Posted by: Chris E at November 13, 2008 11:39 AM
Don't forget if earnings go down in the next year, prices will have to go down to maintain the low P/E.
See this: http://1-800-magic.blogspot.com/2008/10/how-low-can-it-go-back-of-envelope.html
Posted by: BenE at November 13, 2008 11:40 AM
I started the year 60% equities and 40% FI and I am down 26% YTD as of yesterday - to be down 40% you have to have invested rather agressively.
I think forward earnings are a better indicator than backward, even if they are estimated.
Posted by: Rich Berger at November 13, 2008 11:52 AM
I too believe earnings are going to decline very substantially. I also believe that a direct effect of that will be to further destroy bullish sentiment and force the P/E down.
Stocks aren't going to bottom until we see another "Death of Equities?" cover on Business Week, with no waiting cheerleaders on the sidelines shouting that we've finally seen the capitulation and, "It's time to buy!" The real capitulation will consist of all the cheerleaders going home and leaving the playing field in a deathly silence.
Posted by: jm at November 13, 2008 11:52 AM
A shorter lifespan would really stretch that nest-egg dollar...
Posted by: Keith at November 13, 2008 12:00 PM
On the earnings decline, note that the denominator in the graph above is a 10-year average. It takes a lot to whack that 10-year average down.
Posted by: JDH at November 13, 2008 12:04 PM
Professor, we are going into a depression. Some seasoned hands are now seeing the light:
Earnings will be getting killed through 2012.
There are two ways to make money in this Greater Depression: short sell the market and hold gold for when the dollar fails.
I have been 2.0-3.5X short the S&P 500 since Mar. '07. As of yesterday, my portfolio was up 90% in the last six weeks.
After the forthcoming crash (within weeks), I will switch to holding gold and gold mining stocks (UNWPX).
So far, so good.
Posted by: jg at November 13, 2008 12:13 PM
I wouldn't take investment advice from Buffett. He has so much money that he has no risk aversion. If he loses 50% of his money, not a single thing in his life would change.
Posted by: Keith S at November 13, 2008 12:19 PM
Taking an earnings estimate of 77 the fwd P/E on S&P500 is at 11. The recent fiscal year earning is at 46. That implies an impressive earnings growth (>~85%). Just plot estimated eps on the index against its actual eps. So either we are going to see impressive growth in earnings going fwd or the earnings estimates are going to be significantly cut. Make your pick!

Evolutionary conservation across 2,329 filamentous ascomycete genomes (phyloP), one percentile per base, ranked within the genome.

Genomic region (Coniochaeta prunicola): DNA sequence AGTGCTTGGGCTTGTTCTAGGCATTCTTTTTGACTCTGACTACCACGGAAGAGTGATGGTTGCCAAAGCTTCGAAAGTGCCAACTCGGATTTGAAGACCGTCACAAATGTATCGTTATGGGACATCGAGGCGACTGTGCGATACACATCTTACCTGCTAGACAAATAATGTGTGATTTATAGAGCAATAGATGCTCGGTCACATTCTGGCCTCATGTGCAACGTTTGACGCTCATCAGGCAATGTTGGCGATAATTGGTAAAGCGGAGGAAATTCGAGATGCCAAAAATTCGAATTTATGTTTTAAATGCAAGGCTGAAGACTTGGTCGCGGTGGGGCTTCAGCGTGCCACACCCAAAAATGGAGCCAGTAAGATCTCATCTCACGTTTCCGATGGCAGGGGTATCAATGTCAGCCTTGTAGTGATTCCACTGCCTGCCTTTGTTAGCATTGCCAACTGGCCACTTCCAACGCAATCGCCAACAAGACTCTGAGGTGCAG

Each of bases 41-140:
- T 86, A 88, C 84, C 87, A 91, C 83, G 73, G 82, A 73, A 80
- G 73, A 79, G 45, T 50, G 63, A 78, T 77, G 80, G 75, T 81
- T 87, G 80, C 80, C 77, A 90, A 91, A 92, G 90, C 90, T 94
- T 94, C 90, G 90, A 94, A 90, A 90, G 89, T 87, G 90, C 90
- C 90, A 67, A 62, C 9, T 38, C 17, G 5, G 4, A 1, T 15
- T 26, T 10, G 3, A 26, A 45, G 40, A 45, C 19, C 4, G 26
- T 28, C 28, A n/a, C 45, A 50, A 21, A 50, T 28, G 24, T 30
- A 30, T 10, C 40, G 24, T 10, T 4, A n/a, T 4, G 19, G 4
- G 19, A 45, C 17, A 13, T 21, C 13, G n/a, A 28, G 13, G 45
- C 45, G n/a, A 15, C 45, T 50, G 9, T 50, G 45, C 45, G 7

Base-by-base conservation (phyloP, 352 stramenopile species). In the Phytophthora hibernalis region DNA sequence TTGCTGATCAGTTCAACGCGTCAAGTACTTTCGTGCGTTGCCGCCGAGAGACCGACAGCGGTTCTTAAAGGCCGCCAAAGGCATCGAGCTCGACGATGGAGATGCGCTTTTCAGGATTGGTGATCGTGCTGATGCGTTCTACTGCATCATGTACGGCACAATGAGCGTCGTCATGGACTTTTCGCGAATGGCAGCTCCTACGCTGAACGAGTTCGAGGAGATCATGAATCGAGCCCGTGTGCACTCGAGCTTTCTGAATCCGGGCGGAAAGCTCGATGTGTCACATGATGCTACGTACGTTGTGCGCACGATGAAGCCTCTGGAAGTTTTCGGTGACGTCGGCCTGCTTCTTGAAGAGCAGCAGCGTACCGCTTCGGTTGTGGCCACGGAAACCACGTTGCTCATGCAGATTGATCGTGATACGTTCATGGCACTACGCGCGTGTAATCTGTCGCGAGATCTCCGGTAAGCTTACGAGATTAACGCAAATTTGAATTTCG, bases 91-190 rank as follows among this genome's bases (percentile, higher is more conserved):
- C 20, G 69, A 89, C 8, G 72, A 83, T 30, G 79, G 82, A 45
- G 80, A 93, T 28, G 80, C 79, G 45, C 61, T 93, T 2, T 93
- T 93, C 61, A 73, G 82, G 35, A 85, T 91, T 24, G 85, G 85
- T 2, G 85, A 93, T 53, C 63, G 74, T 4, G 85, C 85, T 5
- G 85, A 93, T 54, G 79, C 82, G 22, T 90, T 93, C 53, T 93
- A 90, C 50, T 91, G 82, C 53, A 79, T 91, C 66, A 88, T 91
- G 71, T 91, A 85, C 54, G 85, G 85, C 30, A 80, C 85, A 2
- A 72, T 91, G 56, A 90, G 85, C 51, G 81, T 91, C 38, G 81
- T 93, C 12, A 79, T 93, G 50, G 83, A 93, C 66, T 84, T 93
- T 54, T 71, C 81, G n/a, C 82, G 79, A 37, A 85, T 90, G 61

Posted by: Jug at November 13, 2008 12:53 PM
I apologize in advance - I'm going to bombard you with links!
P/E ratios really aren't a particularly good way to measure the proper valuation of stocks in the stock market, especially with Shiller's ten-year average for earnings. Here's why, along with an introduction to a better method for gauging proper valuations for the market.
Building on that, here's a way you can use stock market data to measure the level of distress in the market. Speaking of which, here's a look at the correlation between distress in the stock market (such as we're seeing today) and recessions.
Going beyond that, here's how you can recognize disorder in the stock market, as well as how to recognize when order re-emerges. The latter post gets to the meat of describing how the market acts during disruptive events, such as we have going on now.
Now, since I keep discussing using normal distributions to define stock market performance in those posts, yes, I'm well aware that's wrong and that stock prices do not follow a normal distribution. As it happens, it's wrong, but useful. Here's a practical example of that in action!...
Finally, I'm going to leave you with two key data references. Here's a tool you can use to extract stock market metrics for the S&P 500 for any two calendar dates between January 1871 and September 2008, and use to find the rate of return, both with and without dividend reinvestment and with and without the effect of inflation between the two dates you select (I'll be updating that tool later this month to go through October 2008.)
The second is a brand new tool, which allows you to see how a series of investments in the S&P 500 would have fared through the worst of the Great Depression.